Cover the pan with aluminum foil and bake at 375°F for 60 minutes, or until the potatoes are fork-tender. After 60 minutes, carefully remove the foil from the dish and broil the potatoes au gratin for 2-3 minutes, watching carefully, to brown the top. Serve garnished with parsley and add salt and pepper to taste.

What is the Difference Between Au Gratin and Scalloped Potatoes?

As I stated above, there is a difference between scalloped and au gratin potatoes. Traditionally, scalloped potatoes do not have cheese; they have a heavy cream sauce and are much simpler. Au Gratin potatoes, on the other hand, are made with cheese and sometimes sprinkled with breadcrumbs on top.

Another difference between the two recipes is the size of the slices of potatoes. In both cases, the potatoes are cut into rounds; however, scalloped potatoes are generally thicker cut than au gratin.

Fork Picking up a Bite of Potatoes Au Gratin

Can I Freeze Potatoes Au Gratin?

Yes! Once the potatoes have been baked, let them come to room temperature. (But, don’t let them sit out for more than 2 hours before storing them.) Then, store them in a freezer-safe container that is labeled and dated. They will be good for up to 2 weeks in the freezer.

More Side Dishes

5 from 2 votes

Potatoes Au Gratin

Prep Time 20 mins
Cook Time 1 hr 3 mins
Total Time 1 hr 23 mins
Potatoes Au Gratin are russet potato rounds smothered with a creamy cheese sauce and topped and baked with even more cheese.

Ingredients

  • 3 pounds (approximately 8-10 medium) russet potatoes, rinsed, peeled, and thinly sliced with a mandoline
  • 6 tablespoons unsalted butter
  • ½ yellow onion, diced
  • ½ cup all-purpose flour
  • 2 teaspoons kosher salt
  • ½ teaspoon pepper
  • 3 cups whole milk, room temperature
  • 2 cups sharp cheddar cheese, shredded and divided
  • parsley, for garnish

Instructions

  • Preheat oven to 375°F and spray a 9×13-inch baking dish with cooking spray.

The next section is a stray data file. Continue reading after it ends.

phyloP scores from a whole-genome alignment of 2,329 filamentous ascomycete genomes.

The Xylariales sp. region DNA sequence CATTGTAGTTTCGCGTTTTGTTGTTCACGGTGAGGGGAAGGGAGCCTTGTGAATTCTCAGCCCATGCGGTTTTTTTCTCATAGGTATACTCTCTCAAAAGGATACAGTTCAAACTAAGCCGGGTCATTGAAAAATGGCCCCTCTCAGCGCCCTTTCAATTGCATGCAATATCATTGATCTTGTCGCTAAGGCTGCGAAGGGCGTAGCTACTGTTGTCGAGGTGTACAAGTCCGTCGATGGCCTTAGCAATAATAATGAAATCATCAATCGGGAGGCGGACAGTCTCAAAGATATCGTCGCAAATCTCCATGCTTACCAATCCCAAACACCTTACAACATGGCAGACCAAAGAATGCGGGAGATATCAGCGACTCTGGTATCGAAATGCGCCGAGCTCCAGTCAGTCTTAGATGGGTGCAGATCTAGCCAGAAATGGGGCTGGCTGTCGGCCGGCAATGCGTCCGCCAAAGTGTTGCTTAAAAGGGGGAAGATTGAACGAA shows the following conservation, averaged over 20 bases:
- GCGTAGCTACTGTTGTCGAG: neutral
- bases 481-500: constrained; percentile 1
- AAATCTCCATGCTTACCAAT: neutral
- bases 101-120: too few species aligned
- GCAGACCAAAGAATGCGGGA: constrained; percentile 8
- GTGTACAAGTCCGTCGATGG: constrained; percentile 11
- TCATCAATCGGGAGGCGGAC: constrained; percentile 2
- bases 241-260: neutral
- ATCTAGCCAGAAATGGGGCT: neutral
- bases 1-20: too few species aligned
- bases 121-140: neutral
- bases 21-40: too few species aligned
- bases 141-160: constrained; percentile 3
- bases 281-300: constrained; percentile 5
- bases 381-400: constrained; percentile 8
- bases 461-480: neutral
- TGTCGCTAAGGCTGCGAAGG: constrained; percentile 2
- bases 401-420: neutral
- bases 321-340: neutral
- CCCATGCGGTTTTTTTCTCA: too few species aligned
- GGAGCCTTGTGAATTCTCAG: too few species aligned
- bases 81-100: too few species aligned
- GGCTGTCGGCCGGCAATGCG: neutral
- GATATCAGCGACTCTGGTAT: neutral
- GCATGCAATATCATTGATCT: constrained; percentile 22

• In a medium saucepan, melt the butter and diced onion over low heat until the onion is softened (3-5 minutes). Then add the flour, salt, and pepper. Cook for 1 minute.
  • Slowly drizzle in milk, whisking constantly. After adding the milk, continue cooking until the mixture thickens, 5-8 minutes, whisking frequently.
  • Remove from heat and stir in 1 cup of cheese. Continue stirring until the cheese is melted and smooth, about 30 to 60 seconds. Set aside.
  • Carefully set the potato slices in the bottom of the prepared baking dish (trying to keep the shape of the potato together), and fan them out in a single layer.
  • Top the potatoes with the cheese sauce and the remaining cup of shredded cheese.
  • Cover with aluminum foil and bake for 60 minutes, or until the potatoes are fork-tender.
  • Remove the foil and broil for 2-3 minutes, or until brown, watching carefully.
  • Serve hot, garnished with parsley. Add salt and pepper to taste.

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Reader Comments

  1. I added a pinch of nutmeg and a half teaspoon of thyme to the milk (I used half and half) mixture. I also added more cheese. Following your directions, the potatoes were very creamy and absolutely delicious!

  2. 5 stars
    Love this recipe! I did add a little more cheese and did half of the cheese Gouda and half Sharp Cheddar and let me tell you creamy creamy creamy deliciousness! Other than the Gouda and having more cheese than recipe stated I did everything else exactly as recipe said. Perfection!

  3. 5 stars
    I was looking for another side to have with our Thankgiving ham and this looks very good. My family is going to love this.